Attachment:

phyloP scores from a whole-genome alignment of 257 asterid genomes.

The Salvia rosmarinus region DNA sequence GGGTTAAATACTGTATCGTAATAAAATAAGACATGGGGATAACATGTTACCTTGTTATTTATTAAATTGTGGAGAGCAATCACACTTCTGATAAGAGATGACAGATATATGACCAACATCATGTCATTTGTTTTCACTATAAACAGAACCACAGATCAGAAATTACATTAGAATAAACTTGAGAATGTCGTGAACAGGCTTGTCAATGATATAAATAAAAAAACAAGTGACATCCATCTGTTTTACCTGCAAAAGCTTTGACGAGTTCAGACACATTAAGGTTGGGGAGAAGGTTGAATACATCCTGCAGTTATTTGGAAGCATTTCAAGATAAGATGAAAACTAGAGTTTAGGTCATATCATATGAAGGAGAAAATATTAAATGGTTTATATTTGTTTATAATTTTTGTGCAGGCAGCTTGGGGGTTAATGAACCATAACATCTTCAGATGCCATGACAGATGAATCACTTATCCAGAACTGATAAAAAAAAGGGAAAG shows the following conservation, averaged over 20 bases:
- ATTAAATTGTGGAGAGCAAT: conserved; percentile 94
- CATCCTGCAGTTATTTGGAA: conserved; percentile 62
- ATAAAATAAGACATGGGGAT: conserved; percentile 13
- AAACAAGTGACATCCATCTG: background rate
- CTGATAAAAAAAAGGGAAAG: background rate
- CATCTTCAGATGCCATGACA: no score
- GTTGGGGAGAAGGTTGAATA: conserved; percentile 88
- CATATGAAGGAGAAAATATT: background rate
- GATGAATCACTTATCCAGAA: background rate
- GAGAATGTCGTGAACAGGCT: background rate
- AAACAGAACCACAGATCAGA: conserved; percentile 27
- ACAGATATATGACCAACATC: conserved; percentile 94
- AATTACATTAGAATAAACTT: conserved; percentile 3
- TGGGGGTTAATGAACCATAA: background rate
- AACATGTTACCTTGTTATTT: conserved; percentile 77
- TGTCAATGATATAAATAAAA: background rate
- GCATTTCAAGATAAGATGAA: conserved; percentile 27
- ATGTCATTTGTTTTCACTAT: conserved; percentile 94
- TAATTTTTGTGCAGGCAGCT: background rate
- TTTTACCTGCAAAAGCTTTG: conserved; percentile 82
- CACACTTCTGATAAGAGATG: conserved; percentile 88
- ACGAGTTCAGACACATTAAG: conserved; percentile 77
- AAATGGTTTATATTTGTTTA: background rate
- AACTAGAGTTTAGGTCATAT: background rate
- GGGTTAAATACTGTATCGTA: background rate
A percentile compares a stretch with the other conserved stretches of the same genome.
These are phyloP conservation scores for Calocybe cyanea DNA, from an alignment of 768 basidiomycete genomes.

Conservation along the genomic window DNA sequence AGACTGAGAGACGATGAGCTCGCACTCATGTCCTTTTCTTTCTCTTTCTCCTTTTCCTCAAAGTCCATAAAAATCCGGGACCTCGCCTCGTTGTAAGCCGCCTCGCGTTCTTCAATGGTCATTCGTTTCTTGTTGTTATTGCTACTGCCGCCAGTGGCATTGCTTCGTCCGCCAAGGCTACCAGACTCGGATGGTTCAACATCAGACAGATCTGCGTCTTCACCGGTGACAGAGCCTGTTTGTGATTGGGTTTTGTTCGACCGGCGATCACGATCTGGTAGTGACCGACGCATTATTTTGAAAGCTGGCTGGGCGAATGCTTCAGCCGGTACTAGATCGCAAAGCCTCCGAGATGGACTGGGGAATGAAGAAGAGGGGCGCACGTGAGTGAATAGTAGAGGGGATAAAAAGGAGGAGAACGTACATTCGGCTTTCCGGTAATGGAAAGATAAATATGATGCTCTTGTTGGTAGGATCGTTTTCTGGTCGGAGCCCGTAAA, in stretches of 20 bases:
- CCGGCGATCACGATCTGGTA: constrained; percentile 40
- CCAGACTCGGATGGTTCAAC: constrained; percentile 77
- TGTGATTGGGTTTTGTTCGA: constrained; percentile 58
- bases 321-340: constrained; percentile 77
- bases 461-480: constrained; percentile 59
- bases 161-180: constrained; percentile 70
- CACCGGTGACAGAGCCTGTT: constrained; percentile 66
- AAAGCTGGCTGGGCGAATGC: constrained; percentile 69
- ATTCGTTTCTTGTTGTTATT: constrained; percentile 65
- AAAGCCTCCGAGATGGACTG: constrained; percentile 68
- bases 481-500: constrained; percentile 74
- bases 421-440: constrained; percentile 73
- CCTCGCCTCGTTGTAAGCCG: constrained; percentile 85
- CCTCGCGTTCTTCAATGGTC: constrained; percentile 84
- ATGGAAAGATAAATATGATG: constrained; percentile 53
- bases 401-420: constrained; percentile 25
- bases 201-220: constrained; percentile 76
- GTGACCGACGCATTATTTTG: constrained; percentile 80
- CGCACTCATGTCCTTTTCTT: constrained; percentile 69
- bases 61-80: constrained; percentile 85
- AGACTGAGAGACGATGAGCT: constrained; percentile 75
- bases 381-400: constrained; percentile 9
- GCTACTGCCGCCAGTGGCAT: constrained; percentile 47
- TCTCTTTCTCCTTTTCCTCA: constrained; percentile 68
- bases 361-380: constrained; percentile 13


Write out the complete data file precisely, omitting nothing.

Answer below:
phyloP scores from a whole-genome alignment of 257 asterid genomes.

The Salvia rosmarinus region DNA sequence GGGTTAAATACTGTATCGTAATAAAATAAGACATGGGGATAACATGTTACCTTGTTATTTATTAAATTGTGGAGAGCAATCACACTTCTGATAAGAGATGACAGATATATGACCAACATCATGTCATTTGTTTTCACTATAAACAGAACCACAGATCAGAAATTACATTAGAATAAACTTGAGAATGTCGTGAACAGGCTTGTCAATGATATAAATAAAAAAACAAGTGACATCCATCTGTTTTACCTGCAAAAGCTTTGACGAGTTCAGACACATTAAGGTTGGGGAGAAGGTTGAATACATCCTGCAGTTATTTGGAAGCATTTCAAGATAAGATGAAAACTAGAGTTTAGGTCATATCATATGAAGGAGAAAATATTAAATGGTTTATATTTGTTTATAATTTTTGTGCAGGCAGCTTGGGGGTTAATGAACCATAACATCTTCAGATGCCATGACAGATGAATCACTTATCCAGAACTGATAAAAAAAAGGGAAAG shows the following conservation, averaged over 20 bases:
- ATTAAATTGTGGAGAGCAAT: conserved; percentile 94
- CATCCTGCAGTTATTTGGAA: conserved; percentile 62
- ATAAAATAAGACATGGGGAT: conserved; percentile 13
- AAACAAGTGACATCCATCTG: background rate
- CTGATAAAAAAAAGGGAAAG: background rate
- CATCTTCAGATGCCATGACA: no score
- GTTGGGGAGAAGGTTGAATA: conserved; percentile 88
- CATATGAAGGAGAAAATATT: background rate
- GATGAATCACTTATCCAGAA: background rate
- GAGAATGTCGTGAACAGGCT: background rate
- AAACAGAACCACAGATCAGA: conserved; percentile 27
- ACAGATATATGACCAACATC: conserved; percentile 94
- AATTACATTAGAATAAACTT: conserved; percentile 3
- TGGGGGTTAATGAACCATAA: background rate
- AACATGTTACCTTGTTATTT: conserved; percentile 77
- TGTCAATGATATAAATAAAA: background rate
- GCATTTCAAGATAAGATGAA: conserved; percentile 27
- ATGTCATTTGTTTTCACTAT: conserved; percentile 94
- TAATTTTTGTGCAGGCAGCT: background rate
- TTTTACCTGCAAAAGCTTTG: conserved; percentile 82
- CACACTTCTGATAAGAGATG: conserved; percentile 88
- ACGAGTTCAGACACATTAAG: conserved; percentile 77
- AAATGGTTTATATTTGTTTA: background rate
- AACTAGAGTTTAGGTCATAT: background rate
- GGGTTAAATACTGTATCGTA: background rate
A percentile compares a stretch with the other conserved stretches of the same genome.
These are phyloP conservation scores for Calocybe cyanea DNA, from an alignment of 768 basidiomycete genomes.

Conservation along the genomic window DNA sequence AGACTGAGAGACGATGAGCTCGCACTCATGTCCTTTTCTTTCTCTTTCTCCTTTTCCTCAAAGTCCATAAAAATCCGGGACCTCGCCTCGTTGTAAGCCGCCTCGCGTTCTTCAATGGTCATTCGTTTCTTGTTGTTATTGCTACTGCCGCCAGTGGCATTGCTTCGTCCGCCAAGGCTACCAGACTCGGATGGTTCAACATCAGACAGATCTGCGTCTTCACCGGTGACAGAGCCTGTTTGTGATTGGGTTTTGTTCGACCGGCGATCACGATCTGGTAGTGACCGACGCATTATTTTGAAAGCTGGCTGGGCGAATGCTTCAGCCGGTACTAGATCGCAAAGCCTCCGAGATGGACTGGGGAATGAAGAAGAGGGGCGCACGTGAGTGAATAGTAGAGGGGATAAAAAGGAGGAGAACGTACATTCGGCTTTCCGGTAATGGAAAGATAAATATGATGCTCTTGTTGGTAGGATCGTTTTCTGGTCGGAGCCCGTAAA, in stretches of 20 bases:
- CCGGCGATCACGATCTGGTA: constrained; percentile 40
- CCAGACTCGGATGGTTCAAC: constrained; percentile 77
- TGTGATTGGGTTTTGTTCGA: constrained; percentile 58
- bases 321-340: constrained; percentile 77
- bases 461-480: constrained; percentile 59
- bases 161-180: constrained; percentile 70
- CACCGGTGACAGAGCCTGTT: constrained; percentile 66
- AAAGCTGGCTGGGCGAATGC: constrained; percentile 69
- ATTCGTTTCTTGTTGTTATT: constrained; percentile 65
- AAAGCCTCCGAGATGGACTG: constrained; percentile 68
- bases 481-500: constrained; percentile 74
- bases 421-440: constrained; percentile 73
- CCTCGCCTCGTTGTAAGCCG: constrained; percentile 85
- CCTCGCGTTCTTCAATGGTC: constrained; percentile 84
- ATGGAAAGATAAATATGATG: constrained; percentile 53
- bases 401-420: constrained; percentile 25
- bases 201-220: constrained; percentile 76
- GTGACCGACGCATTATTTTG: constrained; percentile 80
- CGCACTCATGTCCTTTTCTT: constrained; percentile 69
- bases 61-80: constrained; percentile 85
- AGACTGAGAGACGATGAGCT: constrained; percentile 75
- bases 381-400: constrained; percentile 9
- GCTACTGCCGCCAGTGGCAT: constrained; percentile 47
- TCTCTTTCTCCTTTTCCTCA: constrained; percentile 68
- bases 361-380: constrained; percentile 13